Women who have had unprotected sex and do not wish to become pregnant because of concern with infection with Zika virus, should also have ready access to emergency contraceptive services.

Sexual partners of pregnant women living in or returning from areas where local transmission of Zika virus is known to occur, should use safer sexual practices or abstinence from sexual activity for the duration of the pregnancy. 

For more information.

Can it be transmitted from mother to child?

There is more evidence on this type of transmission. Research is currently under way on the risk of mother-to-child transmission of the virus and its possible effects on babies. Pregnant women in general, and particularly those who develop symptoms of Zika virus infection, should be closely monitored by health providers. 

For more information see: Zika and pregnancy

Can mothers with Zika infection breastfeed their baby?

There are currently no documented reports of Zika virus being transmitted to infants through breastfeeding. In countries with ongoing transmission of Zika virus no adverse neurologic outcomes or severe diseases have been reported to date from infants with postnatally acquired Zika infection. Any change to this situation should be carefully monitored.  In light of available evidence, the benefits of breastfeeding for the infant and mother outweigh any potential risk of Zika virus transmission through breast milk.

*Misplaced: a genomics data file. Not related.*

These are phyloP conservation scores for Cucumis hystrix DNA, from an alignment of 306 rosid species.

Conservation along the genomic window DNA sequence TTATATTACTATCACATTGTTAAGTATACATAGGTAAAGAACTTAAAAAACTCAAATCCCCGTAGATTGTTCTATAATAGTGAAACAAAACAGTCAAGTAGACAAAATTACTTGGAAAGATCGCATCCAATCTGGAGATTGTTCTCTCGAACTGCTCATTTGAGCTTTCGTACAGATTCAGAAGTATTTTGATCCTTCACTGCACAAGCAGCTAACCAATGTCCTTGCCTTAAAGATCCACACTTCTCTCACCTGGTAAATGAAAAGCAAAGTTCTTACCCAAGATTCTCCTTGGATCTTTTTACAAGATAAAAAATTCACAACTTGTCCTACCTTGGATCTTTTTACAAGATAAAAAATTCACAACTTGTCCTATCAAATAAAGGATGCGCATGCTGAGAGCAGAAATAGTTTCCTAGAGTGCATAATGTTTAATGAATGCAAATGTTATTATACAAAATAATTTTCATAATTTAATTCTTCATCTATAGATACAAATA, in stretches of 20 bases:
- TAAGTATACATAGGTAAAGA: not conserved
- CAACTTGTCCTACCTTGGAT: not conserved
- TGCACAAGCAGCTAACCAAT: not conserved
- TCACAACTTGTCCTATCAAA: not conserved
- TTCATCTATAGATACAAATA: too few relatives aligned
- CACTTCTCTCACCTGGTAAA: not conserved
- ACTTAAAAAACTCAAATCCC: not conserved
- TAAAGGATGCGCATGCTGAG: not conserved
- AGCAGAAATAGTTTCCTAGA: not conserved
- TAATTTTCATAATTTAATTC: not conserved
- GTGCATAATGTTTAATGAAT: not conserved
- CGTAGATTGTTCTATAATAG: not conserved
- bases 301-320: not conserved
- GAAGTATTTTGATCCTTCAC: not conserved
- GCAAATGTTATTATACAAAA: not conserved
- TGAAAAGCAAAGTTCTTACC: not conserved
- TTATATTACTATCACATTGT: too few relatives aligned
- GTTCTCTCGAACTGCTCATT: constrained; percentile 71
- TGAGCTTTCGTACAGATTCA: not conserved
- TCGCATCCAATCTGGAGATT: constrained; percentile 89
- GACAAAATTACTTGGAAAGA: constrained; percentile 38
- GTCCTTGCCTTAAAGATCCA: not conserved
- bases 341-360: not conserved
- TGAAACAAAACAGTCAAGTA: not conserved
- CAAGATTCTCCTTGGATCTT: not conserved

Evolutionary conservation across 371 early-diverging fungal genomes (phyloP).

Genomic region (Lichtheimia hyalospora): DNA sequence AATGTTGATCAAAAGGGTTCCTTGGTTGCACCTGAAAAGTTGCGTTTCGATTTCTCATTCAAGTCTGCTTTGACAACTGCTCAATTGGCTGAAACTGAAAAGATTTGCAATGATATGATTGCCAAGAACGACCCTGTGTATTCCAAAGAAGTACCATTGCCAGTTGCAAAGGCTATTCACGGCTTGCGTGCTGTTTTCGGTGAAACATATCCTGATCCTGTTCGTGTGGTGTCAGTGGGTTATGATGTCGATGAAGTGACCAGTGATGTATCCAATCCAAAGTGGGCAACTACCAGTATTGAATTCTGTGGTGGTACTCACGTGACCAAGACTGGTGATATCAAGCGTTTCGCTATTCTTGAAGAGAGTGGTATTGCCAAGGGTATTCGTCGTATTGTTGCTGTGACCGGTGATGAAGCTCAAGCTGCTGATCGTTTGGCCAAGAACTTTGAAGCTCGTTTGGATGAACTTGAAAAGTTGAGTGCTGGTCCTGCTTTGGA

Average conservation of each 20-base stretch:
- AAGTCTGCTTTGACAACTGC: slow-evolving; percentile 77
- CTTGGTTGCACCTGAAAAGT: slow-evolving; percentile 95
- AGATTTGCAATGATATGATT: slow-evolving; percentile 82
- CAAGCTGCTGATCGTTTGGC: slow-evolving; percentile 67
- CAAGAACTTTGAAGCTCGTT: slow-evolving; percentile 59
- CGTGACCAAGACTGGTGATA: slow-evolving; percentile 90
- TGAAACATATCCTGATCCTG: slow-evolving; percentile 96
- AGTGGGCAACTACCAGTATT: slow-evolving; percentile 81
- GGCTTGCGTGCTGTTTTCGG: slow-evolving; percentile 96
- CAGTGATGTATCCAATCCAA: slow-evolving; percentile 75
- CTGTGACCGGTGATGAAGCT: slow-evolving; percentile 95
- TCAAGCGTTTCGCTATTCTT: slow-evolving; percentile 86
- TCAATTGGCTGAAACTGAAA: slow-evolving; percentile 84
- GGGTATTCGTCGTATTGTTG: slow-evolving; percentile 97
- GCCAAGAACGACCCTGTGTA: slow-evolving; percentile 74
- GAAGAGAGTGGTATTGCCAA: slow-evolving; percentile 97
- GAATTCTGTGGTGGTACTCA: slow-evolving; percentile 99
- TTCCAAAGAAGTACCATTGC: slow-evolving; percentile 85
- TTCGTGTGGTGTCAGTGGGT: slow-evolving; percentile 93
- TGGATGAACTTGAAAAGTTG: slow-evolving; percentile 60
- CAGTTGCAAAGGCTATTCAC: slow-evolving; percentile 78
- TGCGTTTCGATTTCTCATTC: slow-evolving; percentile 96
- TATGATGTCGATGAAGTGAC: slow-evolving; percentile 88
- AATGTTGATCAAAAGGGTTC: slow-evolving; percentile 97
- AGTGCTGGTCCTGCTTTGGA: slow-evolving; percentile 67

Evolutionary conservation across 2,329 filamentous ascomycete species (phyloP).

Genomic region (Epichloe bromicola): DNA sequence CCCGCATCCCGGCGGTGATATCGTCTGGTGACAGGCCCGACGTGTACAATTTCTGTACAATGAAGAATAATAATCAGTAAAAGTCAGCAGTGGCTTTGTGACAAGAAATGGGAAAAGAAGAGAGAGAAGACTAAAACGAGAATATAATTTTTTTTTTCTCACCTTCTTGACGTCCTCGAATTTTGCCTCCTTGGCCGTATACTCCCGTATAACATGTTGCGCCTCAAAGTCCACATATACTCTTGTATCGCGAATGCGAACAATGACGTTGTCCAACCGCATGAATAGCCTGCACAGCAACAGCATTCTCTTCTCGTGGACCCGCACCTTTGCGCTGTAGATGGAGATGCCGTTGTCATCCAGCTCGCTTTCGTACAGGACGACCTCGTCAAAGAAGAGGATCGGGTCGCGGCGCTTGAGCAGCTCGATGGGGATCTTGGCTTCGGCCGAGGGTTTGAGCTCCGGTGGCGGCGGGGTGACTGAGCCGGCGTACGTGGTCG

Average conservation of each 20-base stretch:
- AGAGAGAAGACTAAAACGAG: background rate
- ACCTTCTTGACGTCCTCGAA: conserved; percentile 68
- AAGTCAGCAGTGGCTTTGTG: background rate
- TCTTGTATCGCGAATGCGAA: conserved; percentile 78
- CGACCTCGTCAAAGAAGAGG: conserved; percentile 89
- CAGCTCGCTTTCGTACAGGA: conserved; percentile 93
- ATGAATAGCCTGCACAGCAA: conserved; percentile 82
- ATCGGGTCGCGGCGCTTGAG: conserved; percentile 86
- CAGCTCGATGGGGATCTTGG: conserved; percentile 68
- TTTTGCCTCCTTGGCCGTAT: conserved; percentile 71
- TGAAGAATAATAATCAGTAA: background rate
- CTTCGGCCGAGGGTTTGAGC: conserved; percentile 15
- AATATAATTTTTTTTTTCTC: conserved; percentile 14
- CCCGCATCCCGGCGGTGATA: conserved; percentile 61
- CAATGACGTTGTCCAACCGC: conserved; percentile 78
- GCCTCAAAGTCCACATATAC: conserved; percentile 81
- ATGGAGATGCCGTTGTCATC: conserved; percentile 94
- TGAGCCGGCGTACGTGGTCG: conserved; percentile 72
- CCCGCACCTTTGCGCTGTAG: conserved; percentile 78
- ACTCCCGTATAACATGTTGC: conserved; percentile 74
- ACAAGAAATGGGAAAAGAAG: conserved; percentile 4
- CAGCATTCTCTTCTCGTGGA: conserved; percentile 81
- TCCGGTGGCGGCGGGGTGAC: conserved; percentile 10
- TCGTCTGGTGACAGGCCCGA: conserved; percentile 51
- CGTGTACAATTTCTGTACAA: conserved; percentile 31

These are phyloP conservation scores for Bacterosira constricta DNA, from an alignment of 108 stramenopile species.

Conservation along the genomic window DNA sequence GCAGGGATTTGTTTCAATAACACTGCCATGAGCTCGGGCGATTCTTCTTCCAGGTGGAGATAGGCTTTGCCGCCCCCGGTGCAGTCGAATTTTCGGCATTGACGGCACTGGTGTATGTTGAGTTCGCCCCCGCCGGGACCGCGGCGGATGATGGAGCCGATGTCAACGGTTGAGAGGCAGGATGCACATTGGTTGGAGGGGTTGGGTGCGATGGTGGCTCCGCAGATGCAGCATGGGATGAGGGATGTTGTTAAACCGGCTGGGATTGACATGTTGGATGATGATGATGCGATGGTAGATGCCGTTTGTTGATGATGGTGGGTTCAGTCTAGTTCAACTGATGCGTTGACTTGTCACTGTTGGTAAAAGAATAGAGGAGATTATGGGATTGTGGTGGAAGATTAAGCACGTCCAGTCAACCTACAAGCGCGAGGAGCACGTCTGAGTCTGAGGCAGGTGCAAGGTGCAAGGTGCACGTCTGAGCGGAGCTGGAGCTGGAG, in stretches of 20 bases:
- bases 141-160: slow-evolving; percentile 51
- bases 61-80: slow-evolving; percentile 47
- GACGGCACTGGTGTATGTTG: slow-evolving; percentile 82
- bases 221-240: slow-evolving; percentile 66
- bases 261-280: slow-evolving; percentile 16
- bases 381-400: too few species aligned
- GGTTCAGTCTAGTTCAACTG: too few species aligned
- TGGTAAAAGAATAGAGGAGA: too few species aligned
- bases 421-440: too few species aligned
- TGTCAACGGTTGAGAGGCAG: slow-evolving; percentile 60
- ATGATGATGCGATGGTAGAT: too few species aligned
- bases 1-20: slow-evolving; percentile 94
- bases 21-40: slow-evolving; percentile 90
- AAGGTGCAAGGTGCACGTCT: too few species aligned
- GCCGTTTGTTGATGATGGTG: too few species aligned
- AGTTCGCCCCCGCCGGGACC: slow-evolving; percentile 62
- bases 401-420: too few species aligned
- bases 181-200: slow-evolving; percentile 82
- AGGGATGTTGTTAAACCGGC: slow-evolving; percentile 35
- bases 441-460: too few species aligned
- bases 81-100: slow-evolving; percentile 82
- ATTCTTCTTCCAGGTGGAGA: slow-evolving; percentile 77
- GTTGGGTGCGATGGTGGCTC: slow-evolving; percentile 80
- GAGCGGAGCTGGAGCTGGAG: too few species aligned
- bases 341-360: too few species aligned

More information.

What treatment is there?

Treatment consists of relieving pain, fever, and any other symptom that inconveniences the patient. To prevent dehydration, it is recommended to control the fever, rest, and drink plenty of water. There is no vaccine or specific drug for this virus. 

Can it cause death?

In the past, Zika had very limited geographical and demographic distribution, and there was no evidence that it caused death. However, in the current outbreak in the Region of the Americas, cases have been reported of more serious manifestations and complications that have sometimes resulted in death. 

Who is at risk of Zika infection? 

Anyone not previously exposed to the virus and who lives in an area where the mosquito is present, and where imported or local cases have been reported, may be infected. Since the Aedes mosquito is found throughout the Region (except in continental Chile and Canada), it is likely that outbreaks will occur in other countries that have not yet reported any cases. 

How is Zika diagnosed?